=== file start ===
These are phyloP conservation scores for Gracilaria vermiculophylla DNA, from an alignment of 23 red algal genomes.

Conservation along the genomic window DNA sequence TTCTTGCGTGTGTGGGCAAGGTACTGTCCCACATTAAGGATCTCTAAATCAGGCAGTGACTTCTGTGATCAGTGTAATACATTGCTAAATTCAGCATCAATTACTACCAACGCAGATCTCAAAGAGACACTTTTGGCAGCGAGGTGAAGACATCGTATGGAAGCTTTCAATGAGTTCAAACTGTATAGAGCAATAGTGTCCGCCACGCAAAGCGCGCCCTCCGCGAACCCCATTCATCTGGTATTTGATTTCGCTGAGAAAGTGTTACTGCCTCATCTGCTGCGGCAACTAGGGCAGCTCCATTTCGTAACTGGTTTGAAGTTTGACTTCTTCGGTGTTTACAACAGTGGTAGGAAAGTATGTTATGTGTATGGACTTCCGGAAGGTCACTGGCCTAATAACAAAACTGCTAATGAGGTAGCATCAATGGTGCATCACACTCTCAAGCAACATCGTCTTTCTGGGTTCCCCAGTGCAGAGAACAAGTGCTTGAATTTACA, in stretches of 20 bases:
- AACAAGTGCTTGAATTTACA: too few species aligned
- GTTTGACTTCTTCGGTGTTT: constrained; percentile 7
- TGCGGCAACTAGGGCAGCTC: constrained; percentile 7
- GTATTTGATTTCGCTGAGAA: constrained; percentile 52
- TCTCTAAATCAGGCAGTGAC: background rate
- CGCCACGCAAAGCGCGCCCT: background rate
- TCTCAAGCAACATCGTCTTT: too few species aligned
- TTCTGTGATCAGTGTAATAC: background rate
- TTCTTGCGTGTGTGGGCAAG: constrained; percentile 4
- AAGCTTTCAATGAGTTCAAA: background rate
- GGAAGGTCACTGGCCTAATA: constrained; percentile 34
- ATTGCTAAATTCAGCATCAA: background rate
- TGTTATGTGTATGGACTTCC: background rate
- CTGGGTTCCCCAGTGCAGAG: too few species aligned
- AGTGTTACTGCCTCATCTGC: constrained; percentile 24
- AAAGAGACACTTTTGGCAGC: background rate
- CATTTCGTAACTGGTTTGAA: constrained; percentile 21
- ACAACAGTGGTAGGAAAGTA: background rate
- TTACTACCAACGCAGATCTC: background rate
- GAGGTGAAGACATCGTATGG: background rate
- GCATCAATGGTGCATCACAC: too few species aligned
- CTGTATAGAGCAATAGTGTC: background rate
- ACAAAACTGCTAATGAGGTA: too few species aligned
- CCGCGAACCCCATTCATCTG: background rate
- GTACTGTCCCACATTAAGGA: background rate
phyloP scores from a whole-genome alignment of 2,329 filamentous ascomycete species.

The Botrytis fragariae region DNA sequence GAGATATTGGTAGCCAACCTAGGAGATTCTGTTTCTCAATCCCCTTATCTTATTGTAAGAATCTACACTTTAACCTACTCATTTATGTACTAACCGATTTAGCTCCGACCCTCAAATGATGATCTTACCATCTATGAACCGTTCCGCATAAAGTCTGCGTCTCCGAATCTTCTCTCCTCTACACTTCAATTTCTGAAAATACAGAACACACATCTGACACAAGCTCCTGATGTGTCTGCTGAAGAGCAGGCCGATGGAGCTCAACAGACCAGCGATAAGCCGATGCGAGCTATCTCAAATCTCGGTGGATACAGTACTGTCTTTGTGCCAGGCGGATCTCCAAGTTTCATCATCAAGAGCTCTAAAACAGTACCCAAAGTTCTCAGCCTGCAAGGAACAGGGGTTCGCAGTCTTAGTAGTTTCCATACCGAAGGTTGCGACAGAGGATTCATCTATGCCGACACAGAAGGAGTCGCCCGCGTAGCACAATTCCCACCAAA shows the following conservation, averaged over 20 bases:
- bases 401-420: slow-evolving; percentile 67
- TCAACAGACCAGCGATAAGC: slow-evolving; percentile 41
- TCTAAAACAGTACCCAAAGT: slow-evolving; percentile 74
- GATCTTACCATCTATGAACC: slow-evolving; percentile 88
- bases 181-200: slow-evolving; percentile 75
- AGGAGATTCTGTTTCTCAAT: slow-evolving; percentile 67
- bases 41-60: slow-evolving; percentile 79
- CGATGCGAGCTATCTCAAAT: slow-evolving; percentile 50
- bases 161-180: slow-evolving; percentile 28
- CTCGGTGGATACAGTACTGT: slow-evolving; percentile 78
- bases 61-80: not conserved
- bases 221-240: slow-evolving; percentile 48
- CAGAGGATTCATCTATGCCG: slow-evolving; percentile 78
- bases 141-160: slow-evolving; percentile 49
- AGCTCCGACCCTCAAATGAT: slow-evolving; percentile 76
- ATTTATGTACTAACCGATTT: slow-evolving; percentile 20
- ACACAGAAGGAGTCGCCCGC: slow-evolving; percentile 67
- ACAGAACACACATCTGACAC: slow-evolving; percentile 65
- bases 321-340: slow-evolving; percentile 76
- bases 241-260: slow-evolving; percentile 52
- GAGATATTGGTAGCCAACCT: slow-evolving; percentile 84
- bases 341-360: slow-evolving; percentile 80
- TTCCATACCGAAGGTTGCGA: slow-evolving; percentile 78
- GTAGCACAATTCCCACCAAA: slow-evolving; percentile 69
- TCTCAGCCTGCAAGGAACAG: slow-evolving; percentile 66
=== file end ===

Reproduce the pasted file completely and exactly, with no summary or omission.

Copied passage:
These are phyloP conservation scores for Gracilaria vermiculophylla DNA, from an alignment of 23 red algal genomes.

Conservation along the genomic window DNA sequence TTCTTGCGTGTGTGGGCAAGGTACTGTCCCACATTAAGGATCTCTAAATCAGGCAGTGACTTCTGTGATCAGTGTAATACATTGCTAAATTCAGCATCAATTACTACCAACGCAGATCTCAAAGAGACACTTTTGGCAGCGAGGTGAAGACATCGTATGGAAGCTTTCAATGAGTTCAAACTGTATAGAGCAATAGTGTCCGCCACGCAAAGCGCGCCCTCCGCGAACCCCATTCATCTGGTATTTGATTTCGCTGAGAAAGTGTTACTGCCTCATCTGCTGCGGCAACTAGGGCAGCTCCATTTCGTAACTGGTTTGAAGTTTGACTTCTTCGGTGTTTACAACAGTGGTAGGAAAGTATGTTATGTGTATGGACTTCCGGAAGGTCACTGGCCTAATAACAAAACTGCTAATGAGGTAGCATCAATGGTGCATCACACTCTCAAGCAACATCGTCTTTCTGGGTTCCCCAGTGCAGAGAACAAGTGCTTGAATTTACA, in stretches of 20 bases:
- AACAAGTGCTTGAATTTACA: too few species aligned
- GTTTGACTTCTTCGGTGTTT: constrained; percentile 7
- TGCGGCAACTAGGGCAGCTC: constrained; percentile 7
- GTATTTGATTTCGCTGAGAA: constrained; percentile 52
- TCTCTAAATCAGGCAGTGAC: background rate
- CGCCACGCAAAGCGCGCCCT: background rate
- TCTCAAGCAACATCGTCTTT: too few species aligned
- TTCTGTGATCAGTGTAATAC: background rate
- TTCTTGCGTGTGTGGGCAAG: constrained; percentile 4
- AAGCTTTCAATGAGTTCAAA: background rate
- GGAAGGTCACTGGCCTAATA: constrained; percentile 34
- ATTGCTAAATTCAGCATCAA: background rate
- TGTTATGTGTATGGACTTCC: background rate
- CTGGGTTCCCCAGTGCAGAG: too few species aligned
- AGTGTTACTGCCTCATCTGC: constrained; percentile 24
- AAAGAGACACTTTTGGCAGC: background rate
- CATTTCGTAACTGGTTTGAA: constrained; percentile 21
- ACAACAGTGGTAGGAAAGTA: background rate
- TTACTACCAACGCAGATCTC: background rate
- GAGGTGAAGACATCGTATGG: background rate
- GCATCAATGGTGCATCACAC: too few species aligned
- CTGTATAGAGCAATAGTGTC: background rate
- ACAAAACTGCTAATGAGGTA: too few species aligned
- CCGCGAACCCCATTCATCTG: background rate
- GTACTGTCCCACATTAAGGA: background rate
phyloP scores from a whole-genome alignment of 2,329 filamentous ascomycete species.

The Botrytis fragariae region DNA sequence GAGATATTGGTAGCCAACCTAGGAGATTCTGTTTCTCAATCCCCTTATCTTATTGTAAGAATCTACACTTTAACCTACTCATTTATGTACTAACCGATTTAGCTCCGACCCTCAAATGATGATCTTACCATCTATGAACCGTTCCGCATAAAGTCTGCGTCTCCGAATCTTCTCTCCTCTACACTTCAATTTCTGAAAATACAGAACACACATCTGACACAAGCTCCTGATGTGTCTGCTGAAGAGCAGGCCGATGGAGCTCAACAGACCAGCGATAAGCCGATGCGAGCTATCTCAAATCTCGGTGGATACAGTACTGTCTTTGTGCCAGGCGGATCTCCAAGTTTCATCATCAAGAGCTCTAAAACAGTACCCAAAGTTCTCAGCCTGCAAGGAACAGGGGTTCGCAGTCTTAGTAGTTTCCATACCGAAGGTTGCGACAGAGGATTCATCTATGCCGACACAGAAGGAGTCGCCCGCGTAGCACAATTCCCACCAAA shows the following conservation, averaged over 20 bases:
- bases 401-420: slow-evolving; percentile 67
- TCAACAGACCAGCGATAAGC: slow-evolving; percentile 41
- TCTAAAACAGTACCCAAAGT: slow-evolving; percentile 74
- GATCTTACCATCTATGAACC: slow-evolving; percentile 88
- bases 181-200: slow-evolving; percentile 75
- AGGAGATTCTGTTTCTCAAT: slow-evolving; percentile 67
- bases 41-60: slow-evolving; percentile 79
- CGATGCGAGCTATCTCAAAT: slow-evolving; percentile 50
- bases 161-180: slow-evolving; percentile 28
- CTCGGTGGATACAGTACTGT: slow-evolving; percentile 78
- bases 61-80: not conserved
- bases 221-240: slow-evolving; percentile 48
- CAGAGGATTCATCTATGCCG: slow-evolving; percentile 78
- bases 141-160: slow-evolving; percentile 49
- AGCTCCGACCCTCAAATGAT: slow-evolving; percentile 76
- ATTTATGTACTAACCGATTT: slow-evolving; percentile 20
- ACACAGAAGGAGTCGCCCGC: slow-evolving; percentile 67
- ACAGAACACACATCTGACAC: slow-evolving; percentile 65
- bases 321-340: slow-evolving; percentile 76
- bases 241-260: slow-evolving; percentile 52
- GAGATATTGGTAGCCAACCT: slow-evolving; percentile 84
- bases 341-360: slow-evolving; percentile 80
- TTCCATACCGAAGGTTGCGA: slow-evolving; percentile 78
- GTAGCACAATTCCCACCAAA: slow-evolving; percentile 69
- TCTCAGCCTGCAAGGAACAG: slow-evolving; percentile 66